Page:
The tomatillos I was preparing looked great. I peeled the husks, rinsed and scrubbed their sticky jade surfaces, and began halving for the food processor. I thought I was alone in the kitchen when I noticed a small hole in the largest of the tomatillo batch. I examined the opening, checking for freshness. When suddenly, as if being summoned from a knock at the door, out pops the little head of a plump green caterpillar. I'm sure the intruder did not appreciate my photo snapping.

Although I was not too surprised to see the visitor, I was not about to use the contaminated tomatillo in my Chili Verde. I can only imagine what that would do to the flavor. You can bet I quartered the rest of my batch after the discovery to avoid any more extra ingredients.

So next time you're strolling the aisles or visiting your Farmer's Market, make sure you examine your produce closely before you purchase. And when you are ready to cook, wash thoroughly, check for unusual marks, holes, or bacteria, and don’t freak out if you see an unwelcomed guest. They need to eat too. It’s a small price to pay to reap the benefits of growing and consuming organically grown fruits and veggies.

Safe eating my friends.

April 20, 2009

Reliving Youth

I readied my self on the starting line, beads of sweat dripping from my brow. The air was stifling. My hands were moist in an uncontrollable anticipation to hear the go-ahead. My knees angled in preparation to gun it out of the gate. Then finally,


I made a mad dash for the middle of 3 lined-up balls waiting for my arrival, and prepared to battle the opposing team in a fury of dodgeball chaos. I scanned the parameters in search of a vulnerable foe. My heart started beating rapidly, my arm steadily rising. Then suddenly, like Maverick in an F-14 Tomcat, I zeroed in on my target, locked him and wound up.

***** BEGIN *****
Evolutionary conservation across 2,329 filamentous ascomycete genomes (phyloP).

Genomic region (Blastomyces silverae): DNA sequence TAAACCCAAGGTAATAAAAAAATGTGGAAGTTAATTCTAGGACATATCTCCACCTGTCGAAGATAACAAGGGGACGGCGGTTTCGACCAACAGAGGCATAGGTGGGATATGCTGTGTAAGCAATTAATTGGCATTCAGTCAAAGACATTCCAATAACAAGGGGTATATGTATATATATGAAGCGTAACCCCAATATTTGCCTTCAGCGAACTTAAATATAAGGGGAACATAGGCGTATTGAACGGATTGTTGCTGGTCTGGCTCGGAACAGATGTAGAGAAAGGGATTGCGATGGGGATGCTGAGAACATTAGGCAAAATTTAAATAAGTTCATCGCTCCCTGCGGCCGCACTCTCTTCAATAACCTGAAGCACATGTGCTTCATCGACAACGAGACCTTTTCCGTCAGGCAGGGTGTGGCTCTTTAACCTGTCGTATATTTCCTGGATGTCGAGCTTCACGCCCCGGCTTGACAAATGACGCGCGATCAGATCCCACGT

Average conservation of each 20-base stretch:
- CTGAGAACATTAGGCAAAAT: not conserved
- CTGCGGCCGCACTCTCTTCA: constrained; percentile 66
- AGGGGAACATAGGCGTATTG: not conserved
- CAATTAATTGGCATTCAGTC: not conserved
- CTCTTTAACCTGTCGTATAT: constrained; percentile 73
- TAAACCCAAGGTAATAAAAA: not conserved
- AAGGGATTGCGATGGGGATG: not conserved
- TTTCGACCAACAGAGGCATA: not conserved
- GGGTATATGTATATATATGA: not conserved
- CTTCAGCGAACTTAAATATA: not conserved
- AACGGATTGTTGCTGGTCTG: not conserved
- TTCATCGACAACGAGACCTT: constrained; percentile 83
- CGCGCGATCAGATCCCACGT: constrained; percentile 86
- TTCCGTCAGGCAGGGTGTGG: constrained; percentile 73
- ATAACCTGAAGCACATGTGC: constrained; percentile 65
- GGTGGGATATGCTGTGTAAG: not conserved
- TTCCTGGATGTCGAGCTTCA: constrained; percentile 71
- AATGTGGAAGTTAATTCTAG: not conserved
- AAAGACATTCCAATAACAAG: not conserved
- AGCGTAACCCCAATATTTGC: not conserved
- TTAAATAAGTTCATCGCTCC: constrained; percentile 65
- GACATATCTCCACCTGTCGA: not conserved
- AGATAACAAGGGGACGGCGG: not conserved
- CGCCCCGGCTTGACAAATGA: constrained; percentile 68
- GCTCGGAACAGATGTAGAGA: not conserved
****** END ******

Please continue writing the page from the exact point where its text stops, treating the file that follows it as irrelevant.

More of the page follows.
My arm delivered a swing unlike any other I had experienced. The ball, my weapon, tore through the air cutting its palpable mustiness, and it was headed straight for my opponent. Suddenly, within a millisecond, the enemy ducks, and my cannon ball NAILS another player dead in the head. In this league, that warrants an ejection from the current round.

At last, the game was over. “What next?” I asked.

To the bar.

This is XOSO. A sports and social league supported by hundreds of players from the Sacramento area - formed to “bring fun, sports, exercise, and drinks to the masses.” A league that also offers Spring/Fall Kickball, Summer Volleyball, and many weekends of Capture the Flag, on top of their many seasons of Dodgeball.

What makes these sporting events even better are the after-game trips to the bars (did I mention drink specials and free pitchers for the winning teams?) where teams continue the competitive spirit in trash talking and going head-to-head in intense games of Flip-Cup.

Then there are the occasional Sunday BBQs at the park, which I happily endorse. Yes, there’s nothing like scarfing down a burger, with a beer to wash it down, after you just ran the bases in kickball. It also gives a chance for the many grill-masters in the league to show-off their cooking abilities. XOSO also hosts many pub crawls and nights out in Sacramento’s Downtown/Midtown scene.

Want to know where to get in on all the action? Check out http://www.xososports.com/ for more info on joining the fun.